The blasphemous and evil comments he made about Qur’an are not required to be reproduced here. What has been shown as a sample is enough. Since they are already convinced of and rattled by the names of Western authors our youth take effect of their ‘profound research.’ They do not even consider the possibility of these writers going wrong. Instead this is how the thoughts shape up: ‘When such impartial and objective writers despite their sympathetic approach towards Islam reach these conclusions there must be some truth to it. It seems the ideas and stories we have heard from our family and society till now are actually fairy tales. There must be some serious issues and evident problems with the Qur’an that such an intelligent mind did not miss them and had to recognize the truth.’
This is how Western writers likes Carlyle and Gibbon are far more dangerous than open polemicists like Rajpal. Seeing the vulgarities of Rajpal etc. a namesake Muslim will also boil in rage and he will get ready to defend his faith. But once a person reads Carlyle etc. considering them impartial the defense mechanism is not activated and a sudden covert attack on the belief system takes the faith away. If someone attacks with a naked sword one can easily draw his own sword to fight back but who can defend himself against a ‘friend’ who presents a poisoned drink?
— This article also appeared in Monthly Al-Balagh, Karachi (December, 2015) 15-26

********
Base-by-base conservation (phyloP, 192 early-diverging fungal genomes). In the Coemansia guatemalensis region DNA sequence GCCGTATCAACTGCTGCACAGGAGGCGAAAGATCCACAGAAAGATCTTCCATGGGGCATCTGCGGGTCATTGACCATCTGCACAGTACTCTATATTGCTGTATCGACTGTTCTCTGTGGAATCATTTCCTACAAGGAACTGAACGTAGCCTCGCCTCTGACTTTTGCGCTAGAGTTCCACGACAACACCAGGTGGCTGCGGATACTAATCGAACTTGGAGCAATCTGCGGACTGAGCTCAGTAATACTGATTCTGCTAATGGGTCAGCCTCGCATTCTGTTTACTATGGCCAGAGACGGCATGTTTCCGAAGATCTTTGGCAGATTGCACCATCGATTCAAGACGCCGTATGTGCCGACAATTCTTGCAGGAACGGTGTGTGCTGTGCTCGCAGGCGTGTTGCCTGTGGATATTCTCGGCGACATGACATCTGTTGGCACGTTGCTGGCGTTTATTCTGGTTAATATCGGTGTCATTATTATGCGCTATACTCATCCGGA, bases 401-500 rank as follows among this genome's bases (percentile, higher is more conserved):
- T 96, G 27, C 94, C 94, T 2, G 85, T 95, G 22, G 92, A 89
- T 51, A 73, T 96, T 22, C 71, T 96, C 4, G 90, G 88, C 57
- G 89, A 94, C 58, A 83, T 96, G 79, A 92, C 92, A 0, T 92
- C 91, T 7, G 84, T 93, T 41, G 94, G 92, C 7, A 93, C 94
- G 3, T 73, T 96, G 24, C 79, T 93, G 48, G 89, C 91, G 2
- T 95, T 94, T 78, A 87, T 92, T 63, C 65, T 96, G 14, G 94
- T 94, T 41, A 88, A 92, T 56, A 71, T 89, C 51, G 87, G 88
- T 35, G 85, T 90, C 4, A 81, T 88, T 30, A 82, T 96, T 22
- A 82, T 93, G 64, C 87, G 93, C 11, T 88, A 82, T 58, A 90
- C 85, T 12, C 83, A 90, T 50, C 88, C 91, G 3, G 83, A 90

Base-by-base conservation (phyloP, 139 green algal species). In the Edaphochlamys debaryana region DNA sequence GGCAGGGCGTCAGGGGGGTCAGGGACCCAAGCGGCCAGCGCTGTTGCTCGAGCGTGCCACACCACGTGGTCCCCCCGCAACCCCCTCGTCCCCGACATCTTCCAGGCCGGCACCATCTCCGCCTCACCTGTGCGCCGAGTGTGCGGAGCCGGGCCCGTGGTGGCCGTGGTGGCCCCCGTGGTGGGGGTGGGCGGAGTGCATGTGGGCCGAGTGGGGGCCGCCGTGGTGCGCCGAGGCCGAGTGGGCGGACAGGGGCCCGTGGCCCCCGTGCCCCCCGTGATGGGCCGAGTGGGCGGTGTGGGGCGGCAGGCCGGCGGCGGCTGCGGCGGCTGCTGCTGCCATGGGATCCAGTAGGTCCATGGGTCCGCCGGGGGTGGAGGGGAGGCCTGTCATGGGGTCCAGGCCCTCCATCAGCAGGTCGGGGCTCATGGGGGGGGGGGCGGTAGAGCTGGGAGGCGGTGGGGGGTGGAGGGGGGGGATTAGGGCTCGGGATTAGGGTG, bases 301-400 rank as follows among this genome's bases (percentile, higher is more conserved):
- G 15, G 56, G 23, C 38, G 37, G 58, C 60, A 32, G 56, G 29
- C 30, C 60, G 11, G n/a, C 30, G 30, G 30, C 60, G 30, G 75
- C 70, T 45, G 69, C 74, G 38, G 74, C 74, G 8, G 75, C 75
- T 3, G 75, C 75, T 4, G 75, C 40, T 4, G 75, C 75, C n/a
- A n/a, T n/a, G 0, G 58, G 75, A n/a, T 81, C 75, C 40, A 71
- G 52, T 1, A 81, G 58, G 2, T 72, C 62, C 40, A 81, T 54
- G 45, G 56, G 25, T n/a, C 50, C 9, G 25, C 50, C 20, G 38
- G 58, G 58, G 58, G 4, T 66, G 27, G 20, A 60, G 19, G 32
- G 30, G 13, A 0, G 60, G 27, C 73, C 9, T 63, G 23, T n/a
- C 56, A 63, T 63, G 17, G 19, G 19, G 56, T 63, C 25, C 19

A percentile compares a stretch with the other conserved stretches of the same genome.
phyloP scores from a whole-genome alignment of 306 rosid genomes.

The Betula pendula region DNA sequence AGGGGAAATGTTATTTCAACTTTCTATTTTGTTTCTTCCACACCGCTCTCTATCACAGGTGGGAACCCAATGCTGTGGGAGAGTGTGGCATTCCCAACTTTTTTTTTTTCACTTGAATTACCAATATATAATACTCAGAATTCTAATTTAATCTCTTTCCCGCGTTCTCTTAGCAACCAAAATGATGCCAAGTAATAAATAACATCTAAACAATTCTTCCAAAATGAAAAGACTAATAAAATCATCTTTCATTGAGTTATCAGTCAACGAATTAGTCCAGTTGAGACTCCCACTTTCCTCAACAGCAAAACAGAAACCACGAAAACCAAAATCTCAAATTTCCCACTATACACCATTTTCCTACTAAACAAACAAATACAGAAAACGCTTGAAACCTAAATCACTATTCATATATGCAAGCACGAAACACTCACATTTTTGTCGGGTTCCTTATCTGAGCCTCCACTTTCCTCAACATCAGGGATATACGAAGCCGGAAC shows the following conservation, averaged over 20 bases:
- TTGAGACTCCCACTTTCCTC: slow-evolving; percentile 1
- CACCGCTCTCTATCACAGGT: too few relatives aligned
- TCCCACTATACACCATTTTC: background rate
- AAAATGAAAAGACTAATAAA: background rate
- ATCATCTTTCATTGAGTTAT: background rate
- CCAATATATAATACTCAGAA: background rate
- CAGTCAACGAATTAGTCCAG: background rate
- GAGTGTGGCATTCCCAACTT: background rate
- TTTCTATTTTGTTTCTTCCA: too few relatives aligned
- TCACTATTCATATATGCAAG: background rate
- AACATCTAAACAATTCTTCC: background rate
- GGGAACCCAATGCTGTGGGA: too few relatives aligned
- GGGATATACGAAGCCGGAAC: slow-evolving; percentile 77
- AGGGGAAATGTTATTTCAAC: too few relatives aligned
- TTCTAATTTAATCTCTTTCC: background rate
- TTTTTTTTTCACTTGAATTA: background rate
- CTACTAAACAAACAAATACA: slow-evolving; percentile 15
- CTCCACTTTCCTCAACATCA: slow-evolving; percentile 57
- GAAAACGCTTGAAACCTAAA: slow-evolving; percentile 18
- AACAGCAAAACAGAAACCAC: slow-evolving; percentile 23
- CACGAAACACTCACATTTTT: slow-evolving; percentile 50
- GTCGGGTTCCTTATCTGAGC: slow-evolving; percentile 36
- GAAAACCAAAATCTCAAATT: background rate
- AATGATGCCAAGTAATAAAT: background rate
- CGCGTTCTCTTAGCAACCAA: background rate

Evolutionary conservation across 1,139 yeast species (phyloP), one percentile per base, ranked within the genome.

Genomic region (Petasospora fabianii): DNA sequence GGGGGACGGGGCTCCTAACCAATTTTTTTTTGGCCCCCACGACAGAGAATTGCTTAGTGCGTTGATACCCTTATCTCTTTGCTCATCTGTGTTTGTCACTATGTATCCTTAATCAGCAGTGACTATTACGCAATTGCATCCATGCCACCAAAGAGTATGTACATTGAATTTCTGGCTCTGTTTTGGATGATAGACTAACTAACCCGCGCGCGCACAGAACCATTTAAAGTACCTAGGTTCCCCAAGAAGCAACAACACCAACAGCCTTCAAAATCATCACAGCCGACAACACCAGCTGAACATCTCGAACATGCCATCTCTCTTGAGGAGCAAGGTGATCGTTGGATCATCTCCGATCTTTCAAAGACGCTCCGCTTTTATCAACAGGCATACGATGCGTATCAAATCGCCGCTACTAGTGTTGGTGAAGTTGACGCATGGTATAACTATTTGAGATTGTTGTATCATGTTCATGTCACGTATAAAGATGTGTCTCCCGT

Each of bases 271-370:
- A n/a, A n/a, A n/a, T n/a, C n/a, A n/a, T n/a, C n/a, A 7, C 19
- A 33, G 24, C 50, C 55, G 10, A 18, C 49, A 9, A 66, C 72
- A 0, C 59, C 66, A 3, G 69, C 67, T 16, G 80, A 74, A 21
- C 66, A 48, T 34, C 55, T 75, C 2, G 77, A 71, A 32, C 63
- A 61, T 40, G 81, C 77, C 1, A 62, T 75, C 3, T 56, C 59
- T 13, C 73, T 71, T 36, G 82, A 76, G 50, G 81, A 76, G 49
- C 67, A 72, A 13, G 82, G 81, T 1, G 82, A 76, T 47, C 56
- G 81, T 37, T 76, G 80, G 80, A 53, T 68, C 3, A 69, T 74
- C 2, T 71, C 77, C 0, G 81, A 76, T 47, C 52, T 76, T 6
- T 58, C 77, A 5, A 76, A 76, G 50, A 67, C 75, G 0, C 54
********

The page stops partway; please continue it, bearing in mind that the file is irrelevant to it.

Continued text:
Daryabadi in his autobiography states how he was, in his youth, lead to heresy;
A priest, a follower of Arya Samaj (a Hindu extremist movement), or any open adversary of Islam had no sway over me as such. If I was affected, then it was by the more insidious and hidden adversaries; their knowledge and intellectual endowment, their immaculate research and scrutiny, with claims of impartiality and objectivity on their tongues. But, wittingly or unwittingly within they continued to inject this slow poison [of doubt]. And, a simple and nubile reader, without his defences on alert continued to be engulfed by their writings and thought. My mind was already completely enamoured by the greatness and reverence of knowledge of intellectuals and grey-beards of the West. And, their every word, every utterance beyond reproach and above doubt.
References & Notes:
 This paper “Seerat-i-Nabawi aur Ulema-i-Farang” is taken from a collection of Daryabadi’s articles about the Holy Prophet (ﷺ) titled, “Sultan-i-Maa Muhammad” (Lahore: Dar al-Tazkir, 2006) 85-101
 Finlay, George, Greece under the Romans, (London: William Blackwood and Sons, 1857) 397
 They were Waraqa bin Nawfal and ‘Uthman bin al-Huwayrith
 He was ‘Úbaydullah bin Jahsh who first shunned idolatry, then became a Muslim then turned apostate and died as a Christian in Abyssinia
 He was Zayd bin ‘Amr bin Nufayl. He died before the Prophet (ﷺ) proclaimed the message.
 Muir, William, The Life of Mohammad, (Edinburgh: John Grant, 1923) xcvii
 Finlay, George, Greece under the Romans, 423
 ibid., 436
 ibid., 436-437
 ibid., 437-438
 Karen Armstrong repeats the same flawed assertion refuted by Daryabadi. In her work, Islam: A Short History; she writes, “There was also spiritual restlessness in Mecca and throughout the peninsula.” (p.3) and “but there was a growing tendency to worship only one God” (p.7)
 Finlay, George, Greece under the Romans, 438
 Refers to the author; Abdul Majid Daryabadi. See a quote from his autobiography, ‘Aap Beeti’ in the addendum.
 Carlyle, Thomas, On Heroes, Hero-Worship, and The Heroic in History, 75
 ibid., 44
 ibid., 45
 ibid., 63
 ibid., 56
 Mahashay Rajpal was a Hindu publisher who published a blasphemous book about the Holy Prophet (ﷺ) in 1927. He was eventually slain by Ghazi Ilm-ud-Din Shaheed.
 Daryabadi, Abdul Majid, Aap Beeti, (Karachi: Majlis Nashriyat Islam, 1996) 243
Published : July 16, 2014 Last modified : December 24th, 2015